SPIEGEL: Should the institutions that are too big too fail be broken up?
Roubini: Why not? We have to starve the beast. The official policy approach has been, let's create a resolution regime for an orderly wind down. My concern is: How do you, in an orderly fashion, close down a globally operating financial institution like Goldman Sachs or Morgan Stanley in the heat of the next crisis? It is too risky, and in the end it would be: Let's bail them out again.
SPIEGEL: But how do you determine who is too big to fail?
Roubini: If I had to think about the parameters that define a systemic important institution, certainly the size of assets and liabilities as a share of the financial system and the GDP are relevant. Certainly the amount of leverage and liabilities not only on, but also off the balance sheet are important. And how crucial that institution is in the clearing and payment system is also important. At the end of the day, it is not too hard to figure out which ones they are.
SPIEGEL: US President Barack Obama has introduced plans for financial reform, including the so-called Volcker rule and other regulations to limit the size of banks. Is more drastic regulation needed?
Roubini: It's a good start, but I am thinking in a more radical direction. The financial supermarket model obviously has not worked. An institution where you have, all in one place, commercial banking, investment banking, hedge funds, insurance and lots of other financial services becomes too complex to manage. No CEO can effectively monitor that. So, this all needs too be broken up into pieces. If you have many different institutions which do different types of financial services, none of them will be systemically important.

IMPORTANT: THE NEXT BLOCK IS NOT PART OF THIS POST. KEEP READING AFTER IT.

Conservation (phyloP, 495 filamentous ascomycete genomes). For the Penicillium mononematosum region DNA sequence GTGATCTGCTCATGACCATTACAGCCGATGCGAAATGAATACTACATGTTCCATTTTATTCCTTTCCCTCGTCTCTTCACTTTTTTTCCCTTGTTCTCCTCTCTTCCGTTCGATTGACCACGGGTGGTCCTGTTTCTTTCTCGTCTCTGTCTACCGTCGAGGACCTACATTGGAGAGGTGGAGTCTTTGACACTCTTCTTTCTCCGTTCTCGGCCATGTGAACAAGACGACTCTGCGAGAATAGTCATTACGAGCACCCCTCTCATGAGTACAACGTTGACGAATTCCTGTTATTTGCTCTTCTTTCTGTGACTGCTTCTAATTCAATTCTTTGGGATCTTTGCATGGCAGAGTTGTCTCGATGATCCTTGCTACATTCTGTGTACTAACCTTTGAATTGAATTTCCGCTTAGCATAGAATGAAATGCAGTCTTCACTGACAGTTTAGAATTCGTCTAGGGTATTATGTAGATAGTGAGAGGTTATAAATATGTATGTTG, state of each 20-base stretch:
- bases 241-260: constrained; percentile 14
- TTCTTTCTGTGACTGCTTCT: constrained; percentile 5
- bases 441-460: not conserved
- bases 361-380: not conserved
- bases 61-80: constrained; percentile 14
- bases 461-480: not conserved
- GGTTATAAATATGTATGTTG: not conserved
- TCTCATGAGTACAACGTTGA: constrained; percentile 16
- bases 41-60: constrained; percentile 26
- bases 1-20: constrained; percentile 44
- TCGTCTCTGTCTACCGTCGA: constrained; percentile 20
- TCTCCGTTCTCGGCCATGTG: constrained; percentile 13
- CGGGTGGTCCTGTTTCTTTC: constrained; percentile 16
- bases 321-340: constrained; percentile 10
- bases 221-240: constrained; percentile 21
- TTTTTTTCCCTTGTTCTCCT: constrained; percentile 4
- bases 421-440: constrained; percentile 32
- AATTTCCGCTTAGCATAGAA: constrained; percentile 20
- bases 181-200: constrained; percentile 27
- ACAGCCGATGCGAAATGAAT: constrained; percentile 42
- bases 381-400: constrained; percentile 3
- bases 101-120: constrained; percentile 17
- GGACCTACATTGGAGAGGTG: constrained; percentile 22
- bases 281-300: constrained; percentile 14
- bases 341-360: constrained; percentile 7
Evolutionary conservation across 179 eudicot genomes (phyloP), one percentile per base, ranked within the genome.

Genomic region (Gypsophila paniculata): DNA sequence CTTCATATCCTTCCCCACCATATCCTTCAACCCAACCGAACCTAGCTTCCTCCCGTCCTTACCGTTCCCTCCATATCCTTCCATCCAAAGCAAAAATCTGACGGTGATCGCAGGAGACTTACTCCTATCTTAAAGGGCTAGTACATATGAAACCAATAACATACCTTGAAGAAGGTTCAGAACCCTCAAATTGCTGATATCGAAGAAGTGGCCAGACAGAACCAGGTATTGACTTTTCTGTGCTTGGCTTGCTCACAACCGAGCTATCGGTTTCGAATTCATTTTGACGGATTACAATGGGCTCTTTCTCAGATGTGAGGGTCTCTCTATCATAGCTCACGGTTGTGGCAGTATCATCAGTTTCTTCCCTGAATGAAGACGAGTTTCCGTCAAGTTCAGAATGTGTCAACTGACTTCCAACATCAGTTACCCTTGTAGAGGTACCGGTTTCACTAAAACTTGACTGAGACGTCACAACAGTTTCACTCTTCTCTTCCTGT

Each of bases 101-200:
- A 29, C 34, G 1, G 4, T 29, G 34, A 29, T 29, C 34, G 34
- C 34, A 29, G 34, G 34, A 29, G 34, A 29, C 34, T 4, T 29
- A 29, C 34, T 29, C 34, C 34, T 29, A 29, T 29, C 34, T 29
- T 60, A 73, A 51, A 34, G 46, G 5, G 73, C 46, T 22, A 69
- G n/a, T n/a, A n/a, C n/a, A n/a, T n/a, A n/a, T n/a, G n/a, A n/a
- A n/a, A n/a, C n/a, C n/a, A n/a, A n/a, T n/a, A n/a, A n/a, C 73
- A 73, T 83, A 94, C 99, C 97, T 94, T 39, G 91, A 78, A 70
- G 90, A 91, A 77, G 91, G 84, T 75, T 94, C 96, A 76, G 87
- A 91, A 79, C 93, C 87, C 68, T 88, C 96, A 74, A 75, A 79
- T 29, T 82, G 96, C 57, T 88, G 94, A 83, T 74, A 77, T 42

SPIEGEL: Almost 100 years ago, the US government broke up Standard Oil -- and the world ended up with pieces that became bigger than the original.
Roubini: What I am proposing goes back to Glass-Steagall Act types of restrictions between commercial and investment banking, regulations that already existed until about 10 years ago. They worked well.
SPIEGEL: What additional financial reforms do you consider indispensable?
Roubini: The derivative markets have to become more transparent, and securitization has to be more strictly regulated. Financial institutions need to change their compensation systems in a way that they don't lose sight of long-term interests. And the rating agencies need to be forced to change their business model so conflicts of interest are no longer an issue.
SPIEGEL: Unfortunately, it seems rather utopic right now for very far-reaching reforms to be pushed through.
Roubini: I don't expect that my views are going to be implemented during this crisis. We might have to wait until the next one, until more radical proposals will be considered. My worry is that if we don't create a system where these crises occur less frequently, then the backlash we have seen in recent times against market oriented economies, against reforms, against globalization, against free trade, could become more severe the next time around. The lesson is actually if another crisis were to occur down the line, it's going to be even more virulent then the last one, even more damaging and costly for any measure you want to look at, income, jobs, wealth, fiscal costs. We just can not afford that.
SPIEGEL: Your reform proposals are derived from the current crisis. Will they also work for avoiding any kind of future financial crisis?
Roubini: We can not make crises disappear entirely. But if we can make them less frequent, less virulent, that will already be a success.
Editor's. Note: This interview was conducted before the European Union and the International Monetary Fund agreed on a €750 billion package to shore up the euro in the early hours of Monday morning.